Trump’s executive order does NOT eliminate your payroll taxes

UPDATE – Aug 12, 2020: US Secretary of the Treasury Steve Mnuchin indicated that the payroll tax deferral would not be mandatory for employers to implement and will be up to employers. Suggesting “we can’t force people to participate”.


President Trump signed an executive order to try and address the economic crisis caused by the pandemic. One of the provisions his executive order indicates is to stop payroll tax obligations for those making less than $100,000 a year from Sept. 1, 2020 to Dec. 31, 2020. This ‘payroll tax savings’ is the employee and employers 6.2% for Social Security and 1.45% for Medicare payroll tax contributions paid with each paycheck.


The Potential Problem

This executive order deferred these payroll taxes – it does not eliminate them. An executive order does not have the power to eliminate payroll taxes therefore President Trump’s order alone cannot waive the tax debt owed by employers on wages they pay their employees. It would require a vote by Congress to make these deferred taxes considered forgiven.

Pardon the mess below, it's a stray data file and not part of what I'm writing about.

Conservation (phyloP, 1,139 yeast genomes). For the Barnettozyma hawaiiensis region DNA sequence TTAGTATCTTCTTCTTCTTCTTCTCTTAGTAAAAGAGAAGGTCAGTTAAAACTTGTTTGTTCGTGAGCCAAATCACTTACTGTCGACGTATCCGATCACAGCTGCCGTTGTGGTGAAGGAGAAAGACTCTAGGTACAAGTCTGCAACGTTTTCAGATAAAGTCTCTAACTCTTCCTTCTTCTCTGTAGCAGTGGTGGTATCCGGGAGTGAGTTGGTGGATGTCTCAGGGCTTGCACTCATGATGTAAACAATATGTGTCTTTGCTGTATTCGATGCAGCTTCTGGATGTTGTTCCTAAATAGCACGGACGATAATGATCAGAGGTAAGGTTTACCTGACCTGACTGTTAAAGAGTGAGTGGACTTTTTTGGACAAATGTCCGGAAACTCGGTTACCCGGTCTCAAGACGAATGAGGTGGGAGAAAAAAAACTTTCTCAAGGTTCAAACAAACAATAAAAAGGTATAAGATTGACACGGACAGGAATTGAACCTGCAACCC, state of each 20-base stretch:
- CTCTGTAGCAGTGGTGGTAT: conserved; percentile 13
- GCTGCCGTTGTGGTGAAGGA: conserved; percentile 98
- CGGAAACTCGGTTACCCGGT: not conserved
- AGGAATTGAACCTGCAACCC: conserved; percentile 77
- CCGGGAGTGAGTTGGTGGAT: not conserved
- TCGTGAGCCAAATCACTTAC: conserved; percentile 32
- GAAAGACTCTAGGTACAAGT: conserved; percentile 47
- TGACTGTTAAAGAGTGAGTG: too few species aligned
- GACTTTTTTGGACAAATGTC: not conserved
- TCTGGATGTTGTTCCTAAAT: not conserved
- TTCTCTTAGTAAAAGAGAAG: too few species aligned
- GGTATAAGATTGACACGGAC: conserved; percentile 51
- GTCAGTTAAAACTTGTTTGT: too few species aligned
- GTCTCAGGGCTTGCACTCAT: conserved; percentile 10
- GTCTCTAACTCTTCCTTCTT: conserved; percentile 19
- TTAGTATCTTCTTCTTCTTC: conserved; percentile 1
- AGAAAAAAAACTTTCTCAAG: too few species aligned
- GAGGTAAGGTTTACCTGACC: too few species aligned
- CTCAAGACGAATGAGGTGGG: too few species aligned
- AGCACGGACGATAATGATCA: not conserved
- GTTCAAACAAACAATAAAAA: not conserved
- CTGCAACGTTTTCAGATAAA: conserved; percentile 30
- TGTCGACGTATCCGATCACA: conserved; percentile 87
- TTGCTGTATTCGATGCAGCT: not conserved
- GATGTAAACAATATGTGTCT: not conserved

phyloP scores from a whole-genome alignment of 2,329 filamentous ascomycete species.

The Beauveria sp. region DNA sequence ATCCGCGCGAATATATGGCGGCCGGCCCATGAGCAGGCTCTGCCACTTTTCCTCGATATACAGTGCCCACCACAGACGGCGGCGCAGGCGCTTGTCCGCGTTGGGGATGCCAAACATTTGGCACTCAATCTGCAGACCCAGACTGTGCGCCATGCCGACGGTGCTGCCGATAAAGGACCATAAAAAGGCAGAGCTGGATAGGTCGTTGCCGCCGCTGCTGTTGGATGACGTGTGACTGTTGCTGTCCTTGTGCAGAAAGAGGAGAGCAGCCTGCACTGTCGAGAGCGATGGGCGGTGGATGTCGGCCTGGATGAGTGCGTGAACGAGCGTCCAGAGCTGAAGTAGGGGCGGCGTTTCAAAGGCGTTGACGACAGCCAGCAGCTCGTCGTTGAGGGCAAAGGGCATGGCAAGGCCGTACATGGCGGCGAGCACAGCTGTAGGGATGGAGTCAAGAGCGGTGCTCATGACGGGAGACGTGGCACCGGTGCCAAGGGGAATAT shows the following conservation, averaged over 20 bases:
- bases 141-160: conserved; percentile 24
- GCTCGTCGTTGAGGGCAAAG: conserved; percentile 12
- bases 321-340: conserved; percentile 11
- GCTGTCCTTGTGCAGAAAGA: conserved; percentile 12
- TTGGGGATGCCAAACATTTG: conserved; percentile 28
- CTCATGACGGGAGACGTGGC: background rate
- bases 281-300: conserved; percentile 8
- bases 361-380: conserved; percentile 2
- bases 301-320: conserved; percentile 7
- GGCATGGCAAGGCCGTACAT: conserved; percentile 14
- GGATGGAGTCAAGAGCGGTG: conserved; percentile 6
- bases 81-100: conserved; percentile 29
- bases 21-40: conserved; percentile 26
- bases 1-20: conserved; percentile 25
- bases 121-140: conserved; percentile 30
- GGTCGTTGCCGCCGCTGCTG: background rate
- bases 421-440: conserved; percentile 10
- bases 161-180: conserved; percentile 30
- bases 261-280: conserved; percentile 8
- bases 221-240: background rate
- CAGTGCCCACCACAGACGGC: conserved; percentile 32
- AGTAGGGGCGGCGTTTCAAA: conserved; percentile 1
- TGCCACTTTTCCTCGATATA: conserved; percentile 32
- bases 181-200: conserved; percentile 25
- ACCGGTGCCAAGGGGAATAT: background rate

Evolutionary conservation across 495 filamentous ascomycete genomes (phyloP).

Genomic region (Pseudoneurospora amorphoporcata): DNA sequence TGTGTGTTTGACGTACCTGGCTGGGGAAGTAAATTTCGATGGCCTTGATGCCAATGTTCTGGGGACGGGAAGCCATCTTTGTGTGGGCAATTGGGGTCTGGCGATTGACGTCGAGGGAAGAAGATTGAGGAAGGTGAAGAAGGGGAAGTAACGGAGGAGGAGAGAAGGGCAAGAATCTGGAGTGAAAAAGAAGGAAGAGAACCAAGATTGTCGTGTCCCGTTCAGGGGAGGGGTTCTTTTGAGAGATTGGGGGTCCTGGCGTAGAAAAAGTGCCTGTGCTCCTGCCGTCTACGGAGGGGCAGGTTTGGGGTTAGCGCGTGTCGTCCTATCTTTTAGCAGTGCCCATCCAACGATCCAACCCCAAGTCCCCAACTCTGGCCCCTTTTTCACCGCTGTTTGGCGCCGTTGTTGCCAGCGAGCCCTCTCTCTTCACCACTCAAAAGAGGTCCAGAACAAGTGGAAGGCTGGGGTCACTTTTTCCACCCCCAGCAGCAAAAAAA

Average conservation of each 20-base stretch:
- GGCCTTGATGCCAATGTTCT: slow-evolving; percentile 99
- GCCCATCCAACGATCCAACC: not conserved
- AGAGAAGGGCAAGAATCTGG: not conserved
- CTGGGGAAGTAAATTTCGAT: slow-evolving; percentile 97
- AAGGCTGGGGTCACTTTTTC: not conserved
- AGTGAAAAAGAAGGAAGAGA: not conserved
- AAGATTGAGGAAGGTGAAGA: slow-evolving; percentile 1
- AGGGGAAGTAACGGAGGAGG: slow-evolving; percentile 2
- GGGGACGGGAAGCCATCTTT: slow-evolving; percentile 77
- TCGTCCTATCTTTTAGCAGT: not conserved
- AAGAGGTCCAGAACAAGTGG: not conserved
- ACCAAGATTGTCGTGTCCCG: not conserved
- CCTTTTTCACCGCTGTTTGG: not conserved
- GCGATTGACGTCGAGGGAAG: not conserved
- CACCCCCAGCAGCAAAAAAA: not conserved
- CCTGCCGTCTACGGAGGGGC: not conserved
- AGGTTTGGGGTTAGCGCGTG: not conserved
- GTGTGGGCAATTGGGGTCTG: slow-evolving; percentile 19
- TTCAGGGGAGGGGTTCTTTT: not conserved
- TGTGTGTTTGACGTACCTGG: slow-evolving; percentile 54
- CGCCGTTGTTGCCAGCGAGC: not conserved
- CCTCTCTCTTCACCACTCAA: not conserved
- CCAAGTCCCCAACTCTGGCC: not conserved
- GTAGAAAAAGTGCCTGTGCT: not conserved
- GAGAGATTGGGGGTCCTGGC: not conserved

A Larger Potential Problem

As a result under the current law, a payroll tax deferral would mean a large tax bill if Congress does not agree to forgive these taxes when it becomes due. Although President Trump expresses his desire to eliminate the deferred taxes if he’s re-elected, there’s no guarantee that these payroll taxes will be avoided if a bill is never passed by Congress itself. For a business owner, that would mean having to come up with paying the 15.3% of taxable wages, whether or not originally withheld from employee’s paychecks.


Our Take: We recommend to continue withholding payroll taxes from your employees, and reserving the employer portion, in a savings account. If Congress chooses to call this tax due, business owners who did not withhold payroll taxes from their employees would either have to request this tax from its employees at that time, or choose to pay the 15.3% payroll taxes themselves.

A business owner’s best case scenario: If Congress does in-fact forgive this ‘payroll tax holiday’, then this payroll tax can easily just be refunded back to your employees at a later date.